Skip to content


Opening • Friday, February 18th  |  7:00pm to 11:00pm

“MESSAGES FROM A SECRET PLACE” —  our next opening is an exhibit by two conceptual digital artists – Tracy Whiteside and Jen Kiaba. Their dreamy, unsettling, and beautiful environments brings an individual perspective and uniqueness to the figurative dilemmas and situations they build. Both are photographers yet create very different visual outcomes. Opening starts at 7:00pm – Music by DJ Donut.
Preview coming soon!


Although a photographer since 2004, I waited until just recently to publicly share my penchant for surrealism and the darker side of art. My passion is creating dream-like images which are usually more like nightmares. I want my art to encourage people to take a break from reality. The images are intended to awaken the imagination of the observer.  Imagination leads the human race to invent, innovate, create, and problem solve.

Often my photos lay on the shadowy side of artistry. Some of the subjects I examine can be uncomfortable.  Life is sometimes uncomfortable. Even as a little girl, I loved all things that go bump in the night. It’s possible that I have seen every scary movie ever made, but I have a strong preference for psychological horror as opposed to violence. A few of my favorites are Rosemary’s Baby, The Haunting, and The Blair Witch Project. However, The Exorcist is the film that left indelible marks in my mind.

Conversely, of late I have found myself inventing fantastical places with magical women. And while I am not a huge fan of fantasy movies or books, as a kid my favorite story was Peter Pan.  I think it’s a safe bet that is the inspiration for all the flying and fairies in my work. We all need to escape now and then.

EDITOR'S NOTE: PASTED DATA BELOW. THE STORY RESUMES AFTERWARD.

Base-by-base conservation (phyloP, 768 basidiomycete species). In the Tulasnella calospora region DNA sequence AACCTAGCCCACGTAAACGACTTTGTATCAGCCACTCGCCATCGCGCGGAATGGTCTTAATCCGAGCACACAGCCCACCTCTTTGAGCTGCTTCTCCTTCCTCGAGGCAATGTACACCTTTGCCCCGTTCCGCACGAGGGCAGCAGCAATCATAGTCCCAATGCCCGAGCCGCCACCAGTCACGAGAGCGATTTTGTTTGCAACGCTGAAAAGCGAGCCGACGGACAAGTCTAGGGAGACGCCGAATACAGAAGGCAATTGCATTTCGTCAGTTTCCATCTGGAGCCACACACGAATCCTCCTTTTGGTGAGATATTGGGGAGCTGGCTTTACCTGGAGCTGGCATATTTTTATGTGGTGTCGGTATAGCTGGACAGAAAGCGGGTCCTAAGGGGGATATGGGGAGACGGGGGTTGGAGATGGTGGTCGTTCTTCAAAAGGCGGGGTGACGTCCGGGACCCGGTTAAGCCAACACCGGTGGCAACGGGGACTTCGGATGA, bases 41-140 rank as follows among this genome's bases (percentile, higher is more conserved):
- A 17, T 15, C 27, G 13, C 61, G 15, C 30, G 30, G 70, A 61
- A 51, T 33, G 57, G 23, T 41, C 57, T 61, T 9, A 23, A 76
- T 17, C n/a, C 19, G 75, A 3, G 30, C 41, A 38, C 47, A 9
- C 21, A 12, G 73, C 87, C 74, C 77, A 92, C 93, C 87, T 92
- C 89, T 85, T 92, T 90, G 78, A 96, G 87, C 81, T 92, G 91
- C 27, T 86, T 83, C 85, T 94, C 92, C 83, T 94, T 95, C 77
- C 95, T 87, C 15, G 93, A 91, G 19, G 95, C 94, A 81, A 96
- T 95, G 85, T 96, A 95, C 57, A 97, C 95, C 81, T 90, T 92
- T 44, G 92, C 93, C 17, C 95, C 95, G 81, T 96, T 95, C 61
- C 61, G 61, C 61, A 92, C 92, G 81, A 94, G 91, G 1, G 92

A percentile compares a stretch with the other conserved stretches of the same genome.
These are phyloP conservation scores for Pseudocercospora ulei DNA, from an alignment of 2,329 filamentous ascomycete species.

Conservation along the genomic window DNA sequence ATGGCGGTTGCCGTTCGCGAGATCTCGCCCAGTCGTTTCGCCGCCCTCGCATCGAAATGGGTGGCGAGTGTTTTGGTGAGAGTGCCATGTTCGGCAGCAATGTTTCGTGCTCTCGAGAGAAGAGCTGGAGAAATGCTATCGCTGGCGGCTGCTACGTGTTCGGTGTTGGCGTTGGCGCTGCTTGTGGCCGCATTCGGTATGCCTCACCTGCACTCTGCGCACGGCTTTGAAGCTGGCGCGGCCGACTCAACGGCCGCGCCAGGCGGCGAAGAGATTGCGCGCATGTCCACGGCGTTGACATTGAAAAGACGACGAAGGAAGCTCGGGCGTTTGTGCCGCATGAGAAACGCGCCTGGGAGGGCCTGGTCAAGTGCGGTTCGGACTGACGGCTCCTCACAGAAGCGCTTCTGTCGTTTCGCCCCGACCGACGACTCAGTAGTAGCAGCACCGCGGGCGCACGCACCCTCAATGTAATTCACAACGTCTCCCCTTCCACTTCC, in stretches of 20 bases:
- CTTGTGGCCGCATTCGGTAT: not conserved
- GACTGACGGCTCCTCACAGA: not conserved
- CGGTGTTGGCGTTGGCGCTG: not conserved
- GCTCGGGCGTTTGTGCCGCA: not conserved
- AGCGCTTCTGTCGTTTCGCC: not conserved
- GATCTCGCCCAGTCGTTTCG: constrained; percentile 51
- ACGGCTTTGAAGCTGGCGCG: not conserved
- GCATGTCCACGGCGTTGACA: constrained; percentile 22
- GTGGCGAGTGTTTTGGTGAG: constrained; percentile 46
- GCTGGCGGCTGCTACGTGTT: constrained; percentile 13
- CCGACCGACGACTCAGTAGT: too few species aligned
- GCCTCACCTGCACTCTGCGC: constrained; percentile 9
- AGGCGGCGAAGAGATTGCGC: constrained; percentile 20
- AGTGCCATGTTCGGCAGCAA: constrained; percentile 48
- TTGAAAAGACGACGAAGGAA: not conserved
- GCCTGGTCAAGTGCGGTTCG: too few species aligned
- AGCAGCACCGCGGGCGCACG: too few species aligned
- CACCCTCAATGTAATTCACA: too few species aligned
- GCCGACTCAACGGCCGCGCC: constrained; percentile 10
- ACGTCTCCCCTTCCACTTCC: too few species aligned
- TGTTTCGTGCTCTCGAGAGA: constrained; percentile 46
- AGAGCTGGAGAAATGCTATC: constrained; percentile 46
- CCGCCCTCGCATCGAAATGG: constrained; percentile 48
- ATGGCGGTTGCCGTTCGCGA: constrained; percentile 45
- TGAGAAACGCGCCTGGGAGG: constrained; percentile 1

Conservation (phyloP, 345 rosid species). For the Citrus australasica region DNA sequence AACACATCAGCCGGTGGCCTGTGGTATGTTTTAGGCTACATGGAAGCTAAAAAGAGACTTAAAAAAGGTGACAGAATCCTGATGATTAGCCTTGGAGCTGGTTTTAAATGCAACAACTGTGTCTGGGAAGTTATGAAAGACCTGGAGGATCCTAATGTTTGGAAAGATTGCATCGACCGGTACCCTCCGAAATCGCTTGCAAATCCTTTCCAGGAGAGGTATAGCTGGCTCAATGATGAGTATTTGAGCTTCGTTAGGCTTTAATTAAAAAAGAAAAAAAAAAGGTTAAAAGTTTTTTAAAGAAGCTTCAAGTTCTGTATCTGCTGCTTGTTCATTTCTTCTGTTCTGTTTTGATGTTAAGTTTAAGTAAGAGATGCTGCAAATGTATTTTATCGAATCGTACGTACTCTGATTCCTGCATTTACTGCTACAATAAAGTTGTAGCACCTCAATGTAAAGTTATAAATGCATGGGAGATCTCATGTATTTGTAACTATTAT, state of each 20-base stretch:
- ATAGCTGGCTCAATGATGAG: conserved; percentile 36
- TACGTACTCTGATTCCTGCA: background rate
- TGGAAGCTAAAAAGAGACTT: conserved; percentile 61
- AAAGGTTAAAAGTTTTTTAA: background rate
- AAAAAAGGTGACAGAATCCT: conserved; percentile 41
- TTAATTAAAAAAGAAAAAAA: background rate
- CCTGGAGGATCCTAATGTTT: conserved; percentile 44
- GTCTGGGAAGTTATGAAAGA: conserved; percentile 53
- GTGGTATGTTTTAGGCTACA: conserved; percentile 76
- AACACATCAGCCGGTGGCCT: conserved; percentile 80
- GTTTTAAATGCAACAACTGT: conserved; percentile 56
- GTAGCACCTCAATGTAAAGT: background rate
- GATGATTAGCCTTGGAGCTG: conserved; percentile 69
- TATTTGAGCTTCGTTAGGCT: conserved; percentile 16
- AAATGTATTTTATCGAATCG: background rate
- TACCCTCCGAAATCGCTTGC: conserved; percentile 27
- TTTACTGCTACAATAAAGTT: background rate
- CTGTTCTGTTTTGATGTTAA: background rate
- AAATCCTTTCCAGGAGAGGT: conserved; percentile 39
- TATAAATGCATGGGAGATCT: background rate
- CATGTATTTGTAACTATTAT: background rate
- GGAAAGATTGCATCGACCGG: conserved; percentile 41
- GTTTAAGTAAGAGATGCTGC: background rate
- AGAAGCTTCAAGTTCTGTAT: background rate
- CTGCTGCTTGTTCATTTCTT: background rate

Currently, I am exploring what makes us human. Not our biology but our mind. I am focused on women: our experiences, emotions, hopes, and fears that make us who we are. Our spiritual beings. And our dark little hidey holes where we stuff the bad things.



Jen Kiaba is an artist and educator who grew up in the infamous Unification Church, a religious group referred to by popular media as “the Moonies” and a primary example of a cult.

After escaping a forced arranged marriage, she fought her way out in her early twenties and went on to earn her BA in Art History at Bard College.

As an artist she uses photography to explore the failure of faith and the resulting loss of identity that occurs. Her work has been exhibited internationally, was a third place winner of the Julia Margaret Cameron Award, a top 200 finalist in Critical Mass, and an Honorable Mention in the 13th Pollux Award.

Since 2014 she has worked as an educator and mentor with various non-profits that sees to empower youth. She also writes and speaks about art, healing and their intersection.